Monitoring the effectiveness of emission reductions after the Paris Agreement on Climate (UNFCCC, 2015) requires frequently updated estimates of fossil fuel CO2 emissions and a global synthesis of these estimates. The need for emission monitoring goes beyond national estimates, as many cities and regions have set concrete objectives to reduce their greenhouse gas emissions. The CO2 emissions (direct and indirect) related to final energy use in cities are estimated to be 71 % of the global total (IEA, 2008; Seto et al., 2014). In addition, power plants account for ∼40 % of direct energy-related CO2 emissions and are subject to regulations that require regular reporting of their emissions. The contribution from cities (excluding electricity-related emissions from large power plants; see Sect. 2) and power plants to national and global mitigation efforts is thus critical (Creutzig et al., 2015; Shan et al., 2018).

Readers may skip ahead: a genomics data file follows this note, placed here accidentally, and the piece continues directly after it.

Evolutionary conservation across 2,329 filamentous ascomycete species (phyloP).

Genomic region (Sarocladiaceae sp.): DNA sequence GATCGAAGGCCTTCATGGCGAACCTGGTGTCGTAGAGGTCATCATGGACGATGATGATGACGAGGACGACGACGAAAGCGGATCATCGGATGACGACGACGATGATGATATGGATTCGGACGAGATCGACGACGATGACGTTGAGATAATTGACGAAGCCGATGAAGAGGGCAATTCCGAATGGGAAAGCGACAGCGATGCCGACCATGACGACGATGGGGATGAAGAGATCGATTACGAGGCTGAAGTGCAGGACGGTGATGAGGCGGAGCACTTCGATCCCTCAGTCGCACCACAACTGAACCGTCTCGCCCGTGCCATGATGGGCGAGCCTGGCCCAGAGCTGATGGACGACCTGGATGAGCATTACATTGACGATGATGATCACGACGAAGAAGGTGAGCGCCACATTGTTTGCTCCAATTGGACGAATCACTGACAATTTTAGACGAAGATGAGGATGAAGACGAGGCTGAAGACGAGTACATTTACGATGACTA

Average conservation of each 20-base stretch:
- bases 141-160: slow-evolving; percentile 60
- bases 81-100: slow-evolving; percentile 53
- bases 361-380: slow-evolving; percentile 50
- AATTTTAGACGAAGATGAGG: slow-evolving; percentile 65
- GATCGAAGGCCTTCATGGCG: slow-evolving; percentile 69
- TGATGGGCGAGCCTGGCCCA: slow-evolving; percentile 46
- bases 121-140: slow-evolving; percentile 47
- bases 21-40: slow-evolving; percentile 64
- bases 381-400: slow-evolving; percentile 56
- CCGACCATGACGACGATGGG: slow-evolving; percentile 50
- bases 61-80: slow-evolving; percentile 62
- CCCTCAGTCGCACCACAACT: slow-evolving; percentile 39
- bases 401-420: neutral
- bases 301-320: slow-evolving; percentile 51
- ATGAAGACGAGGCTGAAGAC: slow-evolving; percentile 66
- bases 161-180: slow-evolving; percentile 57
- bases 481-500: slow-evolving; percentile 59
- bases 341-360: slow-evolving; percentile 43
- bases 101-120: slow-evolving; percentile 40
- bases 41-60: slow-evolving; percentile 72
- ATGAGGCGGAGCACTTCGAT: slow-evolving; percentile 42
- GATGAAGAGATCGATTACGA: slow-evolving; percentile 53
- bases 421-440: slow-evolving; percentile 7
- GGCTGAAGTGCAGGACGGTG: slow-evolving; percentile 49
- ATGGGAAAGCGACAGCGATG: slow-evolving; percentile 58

The technique called atmospheric CO2 inversion quantifies emissions based on a prior estimate from inventories, atmospheric CO2 measurements, and atmospheric transport models. Inversions of fossil fuel CO2 emissions have used in situ surface networks, aircraft measurements and mobile platforms around cities (Bréon et al., 2015; Lauvaux et al., 2016; Staufer et al., 2016), but the deployment of a network around each city may be impractical. Alternatively, it is possible to measure vertically integrated columns of dry-air mole fractions of CO2 (XCO2) from satellites passing over emission hotspots. Satellite measurements offer the advantage of global spatial coverage, but research studies consistently outlined that satellite XCO2 measurements need to have a high precision (<1 ppm) and a spatial sampling at high resolution (<2–3 km horizontal resolution) (Bovensmann et al., 2010; O'Brien et al., 2016). For example, the Greenhouse Gases Observing Satellite 2 (GOSAT-2) aims to measure XCO2 at 0.5 ppm precision (https://directory.eoportal.org/web/eoportal/satellite-missions/g/gosat-2, last access: 7 August 2018). The single sounding random error in XCO2 from the Orbiting Carbon Observatory 2 (OCO-2) is on the order of magnitude of 0.5 ppm (Eldering et al., 2017; Chatterjee et al., 2017). XCO2 measurements from selected 10 km wide OCO-2 tracks downwind of large power plants were used to quantify their emissions by fitting observed XCO2 plumes with Gaussian dispersion models (Nassar et al., 2017). According to Nassar et al. (2017), the uncertainties in the emissions from three selected US power plants were constrained within 1 %–17 % of reported daily emission values. The primary scientific goal of the OCO-2 mission was to estimate natural land and ocean carbon fluxes, and tracks overpassing power plants are very sporadic, given the narrow swath width and frequent clouds. In order to improve the sampling of the atmosphere, XCO2 imagers (e.g., passive spectral imagers in the short-wave infrared spectrum) are under study. The list includes the Geostationary Carbon Observatory (GeoCARB) mission (Polonsky et al., 2014), the OCO-3 instrument on board the International Space Station capable of pointing to chosen emitting areas (https://www.nasa.gov/mission_pages/station/research/experiments/2047.html, last access: 7 August 2018) and a constellation of low earth-orbiting (LEO) imagers with a swath of a few hundred kilometers planned as future operational missions within the European Copernicus Program (Ciais et al., 2015).